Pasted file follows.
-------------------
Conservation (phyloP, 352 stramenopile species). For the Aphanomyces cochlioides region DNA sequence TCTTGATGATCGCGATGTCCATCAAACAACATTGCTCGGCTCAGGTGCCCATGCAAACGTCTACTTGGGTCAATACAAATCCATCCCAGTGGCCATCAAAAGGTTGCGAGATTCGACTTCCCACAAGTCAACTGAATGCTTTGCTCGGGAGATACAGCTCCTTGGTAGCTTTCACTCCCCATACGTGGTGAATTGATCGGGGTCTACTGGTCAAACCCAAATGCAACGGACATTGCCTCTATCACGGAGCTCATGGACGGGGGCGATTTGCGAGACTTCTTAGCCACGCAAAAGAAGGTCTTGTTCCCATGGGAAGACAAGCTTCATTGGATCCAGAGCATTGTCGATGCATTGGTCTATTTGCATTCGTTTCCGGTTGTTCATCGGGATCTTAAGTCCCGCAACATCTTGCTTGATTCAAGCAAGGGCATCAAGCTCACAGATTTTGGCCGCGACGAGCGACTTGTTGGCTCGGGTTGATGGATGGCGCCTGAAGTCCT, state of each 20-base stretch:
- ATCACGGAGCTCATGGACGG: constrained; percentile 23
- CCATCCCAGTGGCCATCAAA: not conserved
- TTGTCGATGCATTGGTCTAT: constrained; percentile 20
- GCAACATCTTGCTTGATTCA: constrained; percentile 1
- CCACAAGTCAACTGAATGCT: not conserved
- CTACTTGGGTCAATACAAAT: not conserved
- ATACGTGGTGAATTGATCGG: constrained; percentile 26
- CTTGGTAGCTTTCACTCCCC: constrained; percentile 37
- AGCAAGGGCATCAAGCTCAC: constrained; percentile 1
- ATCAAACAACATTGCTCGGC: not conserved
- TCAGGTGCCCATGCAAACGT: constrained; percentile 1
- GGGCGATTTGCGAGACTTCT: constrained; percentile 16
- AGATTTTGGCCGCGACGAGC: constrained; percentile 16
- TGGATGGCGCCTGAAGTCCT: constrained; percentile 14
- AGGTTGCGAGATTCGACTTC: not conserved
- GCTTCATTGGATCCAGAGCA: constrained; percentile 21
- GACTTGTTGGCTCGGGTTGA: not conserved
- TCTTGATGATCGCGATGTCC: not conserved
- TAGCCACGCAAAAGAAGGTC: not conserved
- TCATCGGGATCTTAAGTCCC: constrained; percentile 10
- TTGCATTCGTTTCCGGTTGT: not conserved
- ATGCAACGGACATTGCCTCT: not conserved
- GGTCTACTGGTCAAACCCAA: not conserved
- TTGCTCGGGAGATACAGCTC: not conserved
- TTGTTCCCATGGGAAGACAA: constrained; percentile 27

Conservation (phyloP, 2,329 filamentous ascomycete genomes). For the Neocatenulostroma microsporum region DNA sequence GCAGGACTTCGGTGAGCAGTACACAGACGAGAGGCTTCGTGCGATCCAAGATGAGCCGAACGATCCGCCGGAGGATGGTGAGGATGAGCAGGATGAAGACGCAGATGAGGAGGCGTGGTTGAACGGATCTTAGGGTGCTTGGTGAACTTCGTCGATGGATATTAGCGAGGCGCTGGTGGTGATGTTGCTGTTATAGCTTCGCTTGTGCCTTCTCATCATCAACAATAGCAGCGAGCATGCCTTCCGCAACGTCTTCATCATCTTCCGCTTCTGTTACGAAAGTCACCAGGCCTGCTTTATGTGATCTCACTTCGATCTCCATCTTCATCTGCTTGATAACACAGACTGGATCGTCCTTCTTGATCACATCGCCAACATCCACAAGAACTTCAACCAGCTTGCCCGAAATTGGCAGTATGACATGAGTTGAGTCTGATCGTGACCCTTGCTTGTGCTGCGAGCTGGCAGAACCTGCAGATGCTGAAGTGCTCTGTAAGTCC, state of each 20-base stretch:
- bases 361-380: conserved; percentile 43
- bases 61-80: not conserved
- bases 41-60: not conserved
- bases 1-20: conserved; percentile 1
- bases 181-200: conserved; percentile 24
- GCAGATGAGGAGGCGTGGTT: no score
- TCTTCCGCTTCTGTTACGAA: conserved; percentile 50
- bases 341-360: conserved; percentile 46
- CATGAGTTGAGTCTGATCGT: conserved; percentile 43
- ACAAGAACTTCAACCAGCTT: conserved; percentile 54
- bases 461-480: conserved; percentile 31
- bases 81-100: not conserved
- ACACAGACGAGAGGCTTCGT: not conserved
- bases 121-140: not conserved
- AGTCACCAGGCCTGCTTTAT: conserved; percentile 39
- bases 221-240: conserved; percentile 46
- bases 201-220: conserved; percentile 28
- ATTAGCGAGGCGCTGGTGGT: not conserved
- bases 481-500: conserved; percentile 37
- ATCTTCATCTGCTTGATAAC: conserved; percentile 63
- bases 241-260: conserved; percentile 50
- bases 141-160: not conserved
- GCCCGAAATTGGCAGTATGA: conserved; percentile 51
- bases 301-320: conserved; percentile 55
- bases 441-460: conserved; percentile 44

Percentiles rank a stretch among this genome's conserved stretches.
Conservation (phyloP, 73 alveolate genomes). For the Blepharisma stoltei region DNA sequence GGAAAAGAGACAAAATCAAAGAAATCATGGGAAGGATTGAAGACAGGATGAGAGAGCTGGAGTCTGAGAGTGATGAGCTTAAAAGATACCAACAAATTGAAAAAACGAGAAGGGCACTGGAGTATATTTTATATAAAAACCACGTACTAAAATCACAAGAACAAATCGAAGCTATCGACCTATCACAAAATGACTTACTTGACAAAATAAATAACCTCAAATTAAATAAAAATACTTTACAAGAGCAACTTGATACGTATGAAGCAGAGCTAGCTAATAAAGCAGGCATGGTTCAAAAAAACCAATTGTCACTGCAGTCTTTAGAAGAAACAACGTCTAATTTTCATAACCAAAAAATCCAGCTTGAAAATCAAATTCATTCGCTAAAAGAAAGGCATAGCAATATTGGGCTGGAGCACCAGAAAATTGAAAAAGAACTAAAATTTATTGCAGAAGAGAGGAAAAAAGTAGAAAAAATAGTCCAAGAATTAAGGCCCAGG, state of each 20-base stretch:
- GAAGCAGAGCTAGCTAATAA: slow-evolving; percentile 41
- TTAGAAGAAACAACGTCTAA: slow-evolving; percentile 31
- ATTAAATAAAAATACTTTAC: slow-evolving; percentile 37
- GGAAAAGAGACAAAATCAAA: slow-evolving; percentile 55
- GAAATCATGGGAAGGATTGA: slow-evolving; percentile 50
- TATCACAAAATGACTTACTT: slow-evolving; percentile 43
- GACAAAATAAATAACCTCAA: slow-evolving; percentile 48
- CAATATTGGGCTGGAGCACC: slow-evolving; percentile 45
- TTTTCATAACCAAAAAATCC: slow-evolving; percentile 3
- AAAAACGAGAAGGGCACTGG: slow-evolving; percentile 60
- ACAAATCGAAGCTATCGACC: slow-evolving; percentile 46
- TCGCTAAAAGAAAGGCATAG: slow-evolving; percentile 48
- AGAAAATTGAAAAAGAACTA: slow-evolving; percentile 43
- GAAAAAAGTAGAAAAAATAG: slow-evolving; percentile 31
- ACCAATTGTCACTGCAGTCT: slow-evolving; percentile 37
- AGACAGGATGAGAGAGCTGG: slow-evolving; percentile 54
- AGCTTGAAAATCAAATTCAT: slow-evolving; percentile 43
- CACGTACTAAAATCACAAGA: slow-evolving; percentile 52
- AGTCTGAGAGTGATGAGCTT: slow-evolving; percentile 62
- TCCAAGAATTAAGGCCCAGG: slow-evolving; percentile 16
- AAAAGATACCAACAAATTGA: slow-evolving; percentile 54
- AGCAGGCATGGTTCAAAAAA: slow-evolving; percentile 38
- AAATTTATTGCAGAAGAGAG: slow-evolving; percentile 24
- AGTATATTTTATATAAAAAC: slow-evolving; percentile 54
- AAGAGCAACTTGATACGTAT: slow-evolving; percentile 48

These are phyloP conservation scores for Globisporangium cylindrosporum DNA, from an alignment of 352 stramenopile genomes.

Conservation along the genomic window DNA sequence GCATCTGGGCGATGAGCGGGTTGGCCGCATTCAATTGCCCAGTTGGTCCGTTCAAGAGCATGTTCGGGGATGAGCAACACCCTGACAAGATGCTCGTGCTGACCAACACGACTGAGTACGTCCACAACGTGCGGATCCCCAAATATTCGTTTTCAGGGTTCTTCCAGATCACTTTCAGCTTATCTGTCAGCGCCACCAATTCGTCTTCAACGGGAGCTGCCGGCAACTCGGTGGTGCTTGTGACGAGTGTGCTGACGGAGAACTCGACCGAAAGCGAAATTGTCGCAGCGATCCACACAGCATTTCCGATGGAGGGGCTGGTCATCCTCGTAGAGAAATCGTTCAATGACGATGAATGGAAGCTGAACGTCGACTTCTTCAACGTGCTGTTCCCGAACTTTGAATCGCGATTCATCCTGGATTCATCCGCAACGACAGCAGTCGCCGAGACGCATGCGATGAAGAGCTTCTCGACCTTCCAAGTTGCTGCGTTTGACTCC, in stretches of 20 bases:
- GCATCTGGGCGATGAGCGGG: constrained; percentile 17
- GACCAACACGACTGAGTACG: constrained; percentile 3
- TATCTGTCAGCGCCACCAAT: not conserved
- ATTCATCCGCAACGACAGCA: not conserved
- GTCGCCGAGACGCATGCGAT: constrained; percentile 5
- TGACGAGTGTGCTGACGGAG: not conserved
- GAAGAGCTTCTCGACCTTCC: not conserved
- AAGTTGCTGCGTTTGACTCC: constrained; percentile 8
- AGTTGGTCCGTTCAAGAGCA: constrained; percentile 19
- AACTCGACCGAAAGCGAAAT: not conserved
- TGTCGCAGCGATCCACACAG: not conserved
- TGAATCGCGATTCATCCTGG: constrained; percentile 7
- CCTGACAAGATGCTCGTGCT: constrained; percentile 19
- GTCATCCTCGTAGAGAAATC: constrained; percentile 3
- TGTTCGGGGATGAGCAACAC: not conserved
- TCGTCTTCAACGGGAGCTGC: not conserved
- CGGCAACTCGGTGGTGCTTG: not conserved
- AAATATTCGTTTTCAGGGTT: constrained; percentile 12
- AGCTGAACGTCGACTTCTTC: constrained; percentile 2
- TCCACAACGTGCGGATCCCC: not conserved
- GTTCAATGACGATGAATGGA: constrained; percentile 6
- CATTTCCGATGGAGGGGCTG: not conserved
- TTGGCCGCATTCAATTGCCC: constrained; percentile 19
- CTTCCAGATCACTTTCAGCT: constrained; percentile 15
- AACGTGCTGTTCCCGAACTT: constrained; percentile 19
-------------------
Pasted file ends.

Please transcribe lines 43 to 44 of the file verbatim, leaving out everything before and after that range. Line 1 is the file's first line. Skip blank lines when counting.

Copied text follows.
- bases 221-240: conserved; percentile 46
- bases 201-220: conserved; percentile 28